Paul C wrote in [OPE-L:1212]:
> The point is that you are assuming that first profits are made and then
> these are used to pay for advertising. The money has to be spent on
> advertising as a precondition of an individual firm making the profits.
> <snip> To establish a firm large sums must be spent on advertising
> up front before any revenue comes in.
In practice, firms have certain "unproductive expenditures" (e.g. related
to sales) that are -- as you say -- a precondition for profits. This must
be the case, regardless of whether actual money is spent on advertising
(and in Marx's day, advertising was far less important for firms) since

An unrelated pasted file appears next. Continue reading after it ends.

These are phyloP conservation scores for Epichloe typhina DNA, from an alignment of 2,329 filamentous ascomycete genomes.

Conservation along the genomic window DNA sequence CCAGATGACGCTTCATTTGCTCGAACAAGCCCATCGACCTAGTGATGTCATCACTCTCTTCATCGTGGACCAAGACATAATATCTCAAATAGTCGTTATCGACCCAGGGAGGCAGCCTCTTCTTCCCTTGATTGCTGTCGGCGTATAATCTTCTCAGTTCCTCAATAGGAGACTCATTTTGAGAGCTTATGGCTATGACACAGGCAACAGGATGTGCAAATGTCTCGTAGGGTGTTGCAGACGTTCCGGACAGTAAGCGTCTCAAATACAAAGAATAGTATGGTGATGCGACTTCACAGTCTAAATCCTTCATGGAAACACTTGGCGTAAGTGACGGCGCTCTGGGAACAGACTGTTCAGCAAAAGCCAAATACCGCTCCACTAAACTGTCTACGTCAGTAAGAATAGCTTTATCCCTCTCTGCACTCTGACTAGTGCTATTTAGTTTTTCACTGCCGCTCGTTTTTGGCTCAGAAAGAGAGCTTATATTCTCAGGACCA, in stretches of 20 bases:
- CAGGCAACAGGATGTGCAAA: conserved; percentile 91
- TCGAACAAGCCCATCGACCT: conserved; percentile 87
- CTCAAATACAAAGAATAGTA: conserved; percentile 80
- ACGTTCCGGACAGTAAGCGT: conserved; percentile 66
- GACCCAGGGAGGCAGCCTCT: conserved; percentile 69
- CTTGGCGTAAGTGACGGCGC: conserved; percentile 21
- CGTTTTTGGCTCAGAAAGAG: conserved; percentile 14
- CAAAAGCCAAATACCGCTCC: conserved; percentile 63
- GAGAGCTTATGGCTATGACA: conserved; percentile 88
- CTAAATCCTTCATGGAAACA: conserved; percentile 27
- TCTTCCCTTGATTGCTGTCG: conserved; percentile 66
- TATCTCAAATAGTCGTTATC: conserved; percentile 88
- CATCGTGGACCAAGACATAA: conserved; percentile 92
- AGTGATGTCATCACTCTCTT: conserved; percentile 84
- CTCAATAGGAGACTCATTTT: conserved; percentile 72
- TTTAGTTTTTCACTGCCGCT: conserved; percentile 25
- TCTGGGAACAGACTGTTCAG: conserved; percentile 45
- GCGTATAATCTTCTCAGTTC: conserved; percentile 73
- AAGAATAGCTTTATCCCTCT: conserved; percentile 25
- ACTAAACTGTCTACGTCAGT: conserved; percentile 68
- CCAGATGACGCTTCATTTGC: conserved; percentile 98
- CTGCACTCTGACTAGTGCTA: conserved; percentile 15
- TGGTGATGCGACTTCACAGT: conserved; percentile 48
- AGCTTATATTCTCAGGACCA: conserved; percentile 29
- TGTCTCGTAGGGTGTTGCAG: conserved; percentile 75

surplus value must be "converted" through sales into profit.
In the distinction, though, of what is "productive labor" vs. what is
"unproductive labor", we do not use the capitalists' criteria of what
increases profitability and what does not. Rather, the criteria is: what
labor is productive of surplus value?
What we are concerned with, in the first instance, is the flow and
creation of value. And we all agree -- it seems -- that value is not
created in exchanged. Yet, as we discussed in the "ideal value" thread
some time back, a compelling case can be made that while value is created
(in an ideal sense) in production it only becomes fully validated as value
in the marketplace when the commodity is sold. It is this imperative -- to
transform "ideal" value into "actual" value and thereby convert surplus
value into profits -- that compels capitalists in most markets today to
allocate funds for advertising. Seen from this perspective, then, certain
"unproductive expenditures" might be seen as necessary -- in practice --
for the reproduction process.
In solidarity, Jerry
This archive was generated by hypermail 2b29 : Sun Feb 27 2000 - 15:27:09 EST